Why do some people say miscarriage and abortion are the same?

In the medical community, miscarriage and abortion are known as spontaneous abortion (“miscarriage”) and elective or induced abortion (“abortion”). In our society, these are simply referred to as miscarriage and abortion.

When some discover that the word “abortion” is in the term spontaneous abortion, they make the argument that the processes are the same. However, many medical terms share language! For example, degenerative disc disease and neurodegenerative disorder. One refers to spinal issues and one could refer to Alzheimer’s. They may share the term degenerative, but they are not the same.

Confusion can also arise because both can involve a procedure called a dilation and curettage (D&C). In the case of spontaneous abortion (miscarriage) this is done after natural death in the womb if there are complications with pregnancy tissue passing on its own. In the case of induced abortion (abortion), it is the cause of death.

Both spontaneous abortion and induced abortion refer to the ending of pregnancy, but they are different medical, cultural, and legal terms!

How are abortion and miscarriage different?

→ Spontaneous abortion (miscarriage) refers to the natural death in utero of an embryo/fetus prior to 20-24 weeks. 

Blackshaw and Rodger note that spontaneous abortion (miscarriage) can be caused by chromosomal abnormalities, immunological conditions, thrombophilias, endocrinological causes, uterine malformations, and acute maternal infections. These issues are the cause of death, the spontaneous abortion is what follows as tissue is expelled. If the pregnancy is large or if you are bleeding heavily, your ob-gyn may recommend a procedure called dilation and curettage (D&C).  This is usually is done in the hospital and the cervix is dilated and an instrument is used to remove the remaining tissue from the uterus.



→ Induced abortion (abortion) is a defined, particular cause of death elected to end a pregnancy at any time during gestation.

This is typically done a few ways:

  1. By medication: This has become the most common type of induced abortion and involves taking two medications. The first medication is a progesterone cell blocker. The lack of progesterone to the pregnancy causes the fetus to no longer receive nutrients which means it can no longer develop and will die. The second medication induces labor. This is supposed to expel all tissue in the uterus. So the fetus was developing and growing before medication was taken: natural death did not occur in utero.
  2. By suction/aspiration: This is completed by numbing and dilating the cervix and then a cannula is placed inside to remove the pregnancy. The fetus may come out in one piece or in pieces. So the fetus was developing and growing before this procedure started: natural death did not occur in utero.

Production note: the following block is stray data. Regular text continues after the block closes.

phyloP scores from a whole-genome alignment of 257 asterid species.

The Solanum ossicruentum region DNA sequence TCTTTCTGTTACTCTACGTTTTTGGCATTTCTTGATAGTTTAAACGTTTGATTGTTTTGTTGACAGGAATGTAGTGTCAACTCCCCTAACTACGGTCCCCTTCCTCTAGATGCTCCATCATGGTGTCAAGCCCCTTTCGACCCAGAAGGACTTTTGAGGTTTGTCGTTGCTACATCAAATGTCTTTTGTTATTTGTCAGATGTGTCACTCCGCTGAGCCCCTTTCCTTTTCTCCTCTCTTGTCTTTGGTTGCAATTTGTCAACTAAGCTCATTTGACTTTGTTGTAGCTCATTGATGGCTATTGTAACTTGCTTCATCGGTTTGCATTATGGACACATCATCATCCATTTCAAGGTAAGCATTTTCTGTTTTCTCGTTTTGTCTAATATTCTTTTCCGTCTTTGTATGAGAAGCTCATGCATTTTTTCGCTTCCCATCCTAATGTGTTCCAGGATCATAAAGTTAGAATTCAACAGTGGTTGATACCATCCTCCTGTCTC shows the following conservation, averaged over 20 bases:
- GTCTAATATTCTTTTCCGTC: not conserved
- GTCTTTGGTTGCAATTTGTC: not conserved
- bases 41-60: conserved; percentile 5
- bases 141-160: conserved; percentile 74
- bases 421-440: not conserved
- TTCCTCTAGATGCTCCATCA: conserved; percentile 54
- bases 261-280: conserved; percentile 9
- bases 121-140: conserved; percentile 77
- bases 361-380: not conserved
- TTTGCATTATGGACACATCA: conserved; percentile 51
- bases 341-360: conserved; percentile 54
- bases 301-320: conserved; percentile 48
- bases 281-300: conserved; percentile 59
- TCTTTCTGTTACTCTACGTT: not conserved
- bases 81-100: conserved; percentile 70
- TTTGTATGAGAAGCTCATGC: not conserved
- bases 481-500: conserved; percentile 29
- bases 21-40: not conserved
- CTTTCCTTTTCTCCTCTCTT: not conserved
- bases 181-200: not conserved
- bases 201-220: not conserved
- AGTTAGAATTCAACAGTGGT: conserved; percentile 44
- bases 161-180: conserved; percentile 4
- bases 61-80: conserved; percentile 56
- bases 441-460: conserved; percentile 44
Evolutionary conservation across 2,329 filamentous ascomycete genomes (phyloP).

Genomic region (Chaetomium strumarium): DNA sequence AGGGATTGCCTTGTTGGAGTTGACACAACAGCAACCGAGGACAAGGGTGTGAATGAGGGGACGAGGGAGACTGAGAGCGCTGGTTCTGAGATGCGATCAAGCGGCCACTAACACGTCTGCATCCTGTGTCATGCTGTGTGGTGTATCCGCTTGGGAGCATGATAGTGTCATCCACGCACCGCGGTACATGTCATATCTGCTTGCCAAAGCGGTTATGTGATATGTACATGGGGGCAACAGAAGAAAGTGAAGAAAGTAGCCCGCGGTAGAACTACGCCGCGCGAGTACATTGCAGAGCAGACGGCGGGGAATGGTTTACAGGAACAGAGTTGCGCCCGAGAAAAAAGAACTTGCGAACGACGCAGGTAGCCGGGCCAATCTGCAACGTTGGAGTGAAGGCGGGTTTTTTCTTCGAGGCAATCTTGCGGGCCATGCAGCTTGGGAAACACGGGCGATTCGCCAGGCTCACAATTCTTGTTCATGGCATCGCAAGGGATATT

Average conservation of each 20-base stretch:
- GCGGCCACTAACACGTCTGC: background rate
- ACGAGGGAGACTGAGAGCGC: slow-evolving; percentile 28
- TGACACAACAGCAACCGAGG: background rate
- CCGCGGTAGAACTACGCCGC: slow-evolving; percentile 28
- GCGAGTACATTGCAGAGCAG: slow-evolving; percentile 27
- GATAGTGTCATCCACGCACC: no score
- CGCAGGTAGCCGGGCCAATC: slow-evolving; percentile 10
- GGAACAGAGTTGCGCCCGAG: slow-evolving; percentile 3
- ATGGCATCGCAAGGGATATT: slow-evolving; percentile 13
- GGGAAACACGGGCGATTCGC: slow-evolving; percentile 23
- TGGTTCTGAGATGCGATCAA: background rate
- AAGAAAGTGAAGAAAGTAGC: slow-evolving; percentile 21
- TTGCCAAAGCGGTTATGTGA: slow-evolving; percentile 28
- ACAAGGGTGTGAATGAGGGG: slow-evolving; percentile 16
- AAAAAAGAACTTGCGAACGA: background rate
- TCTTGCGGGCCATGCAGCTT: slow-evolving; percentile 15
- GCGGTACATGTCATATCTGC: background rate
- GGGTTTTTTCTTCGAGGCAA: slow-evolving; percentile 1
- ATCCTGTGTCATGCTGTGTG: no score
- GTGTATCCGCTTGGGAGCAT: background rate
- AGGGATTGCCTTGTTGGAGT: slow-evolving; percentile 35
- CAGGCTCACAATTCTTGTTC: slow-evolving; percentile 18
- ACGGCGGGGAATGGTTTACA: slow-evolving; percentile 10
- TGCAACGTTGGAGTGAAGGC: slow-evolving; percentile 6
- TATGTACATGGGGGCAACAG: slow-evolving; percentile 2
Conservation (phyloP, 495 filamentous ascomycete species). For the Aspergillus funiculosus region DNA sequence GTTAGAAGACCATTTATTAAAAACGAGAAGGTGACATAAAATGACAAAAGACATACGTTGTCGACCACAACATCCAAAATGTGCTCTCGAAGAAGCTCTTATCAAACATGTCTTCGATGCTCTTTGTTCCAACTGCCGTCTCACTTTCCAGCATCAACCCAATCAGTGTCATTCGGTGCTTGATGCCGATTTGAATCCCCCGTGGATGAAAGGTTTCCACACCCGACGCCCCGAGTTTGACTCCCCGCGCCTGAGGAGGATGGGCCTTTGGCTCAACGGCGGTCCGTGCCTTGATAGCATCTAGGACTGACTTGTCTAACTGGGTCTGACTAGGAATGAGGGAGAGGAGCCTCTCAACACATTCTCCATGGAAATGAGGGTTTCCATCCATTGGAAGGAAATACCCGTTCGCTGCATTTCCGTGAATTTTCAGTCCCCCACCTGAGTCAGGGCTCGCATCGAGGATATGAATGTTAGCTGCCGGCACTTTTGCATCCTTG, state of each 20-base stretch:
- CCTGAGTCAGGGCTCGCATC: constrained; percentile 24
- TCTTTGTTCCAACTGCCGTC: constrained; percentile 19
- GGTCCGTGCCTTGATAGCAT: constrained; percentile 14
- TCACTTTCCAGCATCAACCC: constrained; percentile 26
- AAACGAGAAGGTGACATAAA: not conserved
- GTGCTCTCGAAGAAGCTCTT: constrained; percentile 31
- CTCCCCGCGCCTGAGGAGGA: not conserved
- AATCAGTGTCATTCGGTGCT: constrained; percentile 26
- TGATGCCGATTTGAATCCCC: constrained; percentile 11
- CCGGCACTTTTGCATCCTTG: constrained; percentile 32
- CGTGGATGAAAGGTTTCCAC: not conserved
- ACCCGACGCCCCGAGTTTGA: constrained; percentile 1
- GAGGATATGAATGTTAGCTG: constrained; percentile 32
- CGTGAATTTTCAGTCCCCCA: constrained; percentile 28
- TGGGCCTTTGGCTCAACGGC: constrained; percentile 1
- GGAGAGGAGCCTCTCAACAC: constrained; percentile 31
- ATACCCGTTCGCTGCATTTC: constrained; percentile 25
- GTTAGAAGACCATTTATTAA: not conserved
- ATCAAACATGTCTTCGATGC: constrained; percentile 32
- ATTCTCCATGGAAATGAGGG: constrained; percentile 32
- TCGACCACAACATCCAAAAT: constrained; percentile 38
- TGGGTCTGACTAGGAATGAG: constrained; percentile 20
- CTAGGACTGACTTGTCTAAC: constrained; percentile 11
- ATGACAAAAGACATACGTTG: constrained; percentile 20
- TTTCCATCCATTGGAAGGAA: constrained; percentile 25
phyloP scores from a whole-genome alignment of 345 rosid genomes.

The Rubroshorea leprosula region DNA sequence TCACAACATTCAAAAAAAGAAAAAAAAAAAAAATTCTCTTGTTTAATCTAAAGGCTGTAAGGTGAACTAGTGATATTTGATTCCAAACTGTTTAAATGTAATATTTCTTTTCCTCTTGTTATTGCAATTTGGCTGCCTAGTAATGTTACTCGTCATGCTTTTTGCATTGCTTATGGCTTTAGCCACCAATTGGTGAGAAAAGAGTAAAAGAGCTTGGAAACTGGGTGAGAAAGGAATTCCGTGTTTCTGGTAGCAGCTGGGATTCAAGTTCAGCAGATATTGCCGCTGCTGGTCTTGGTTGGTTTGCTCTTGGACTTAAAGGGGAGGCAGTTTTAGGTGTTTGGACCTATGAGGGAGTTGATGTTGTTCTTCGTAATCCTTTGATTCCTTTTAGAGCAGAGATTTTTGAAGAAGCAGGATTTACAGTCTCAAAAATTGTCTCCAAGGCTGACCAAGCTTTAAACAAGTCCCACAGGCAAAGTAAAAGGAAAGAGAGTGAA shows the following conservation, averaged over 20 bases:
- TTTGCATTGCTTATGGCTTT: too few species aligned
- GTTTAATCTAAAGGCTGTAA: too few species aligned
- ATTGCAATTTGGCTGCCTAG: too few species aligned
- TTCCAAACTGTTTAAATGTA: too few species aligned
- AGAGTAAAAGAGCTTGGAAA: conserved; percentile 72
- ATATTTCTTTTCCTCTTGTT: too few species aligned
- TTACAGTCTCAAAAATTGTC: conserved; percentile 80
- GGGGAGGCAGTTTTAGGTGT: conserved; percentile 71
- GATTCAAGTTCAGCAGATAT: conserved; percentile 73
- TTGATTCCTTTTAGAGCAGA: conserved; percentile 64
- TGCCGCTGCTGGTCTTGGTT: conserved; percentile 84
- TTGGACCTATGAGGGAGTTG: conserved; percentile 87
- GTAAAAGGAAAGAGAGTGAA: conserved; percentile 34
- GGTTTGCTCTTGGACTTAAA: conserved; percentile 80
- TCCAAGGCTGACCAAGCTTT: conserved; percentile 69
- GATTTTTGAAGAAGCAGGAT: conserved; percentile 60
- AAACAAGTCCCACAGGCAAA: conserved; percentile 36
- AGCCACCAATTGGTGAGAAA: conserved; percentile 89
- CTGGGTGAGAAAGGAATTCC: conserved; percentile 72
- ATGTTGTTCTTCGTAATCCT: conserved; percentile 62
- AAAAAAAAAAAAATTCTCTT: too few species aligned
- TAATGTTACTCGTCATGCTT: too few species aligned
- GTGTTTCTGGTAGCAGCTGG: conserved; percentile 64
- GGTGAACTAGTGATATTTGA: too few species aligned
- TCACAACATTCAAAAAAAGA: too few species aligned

3. By dilation and evacuation. This requires a needle to be inserted into fetus’ heart for dogitoxin injection which stops cardiac activity. Then the cervix is numbed and dilated.  The baby is surgically cut into pieces to remove. So the fetus was developing and growing before this procedure started: natural death did not occur in utero.

So, what’s legal and illegal?

New Kentucky Laws at the time of this post prevent induced abortions and reads that no person may knowingly:

  •  Administer to, prescribe for, procure for, or sell to any pregnant woman any medicine, drug, or other substance with the specific intent of causing or abetting the termination of the life of an unborn human being
  • Use or employ any instrument or procedure upon a pregnant woman with the specific intent of causing or abetting the termination of the life of an unborn human being.



The law also specifically states:

The following shall not be a violation of subsection (3) of this section:

  • For a licensed physician to perform a medical procedure necessary in reasonable medical judgment to prevent the death or substantial risk of death due to a physical condition, or to prevent the serious, permanent impairment of a life-sustaining organ of a pregnant woman.

So Kentucky laws allow for miscarriage and ectopic pregnancy care. Ectopic pregnanciess are considered non-viable because they can not grow where they are at and the continued growth may cause rupture of a Fallopian tube and the death of the mother.

What now?

At Clarity, we want to arm women with truth to make educated and informed decisions for themselves. Fear should never be a part of the equation. It is a scare tactic to insist that you cannot receive care for miscarriage, ectopic pregnancy, or because your life is in danger in the state of Kentucky and simply not true!

Medical professionals should be eager to provide the treatment you need for spontaneous abortion (miscarriage). If they are not, find a new provider.


  • Blackshaw, BP, and Rodger, D (2019). ‘The Problem of Spontaneous Abortion: Is the Pro-Life Position Morally Monstrous?’, The New Bioethics, 25(2): 103-120.
  • Berg, A (2017). ‘Abortion and miscarriage’, Philosophical Studies, 174: 1217-1226.
  • Jarvis, GE (2017). ‘Early embryo mortality in natural human reproduction: What the data say [version 2]’, F1000Research, 5:2765.
  • ACOG (2021). ‘Early pregnancy loss’ , Your Pregnancy and Childbirth, 7th edition, 40: 645-647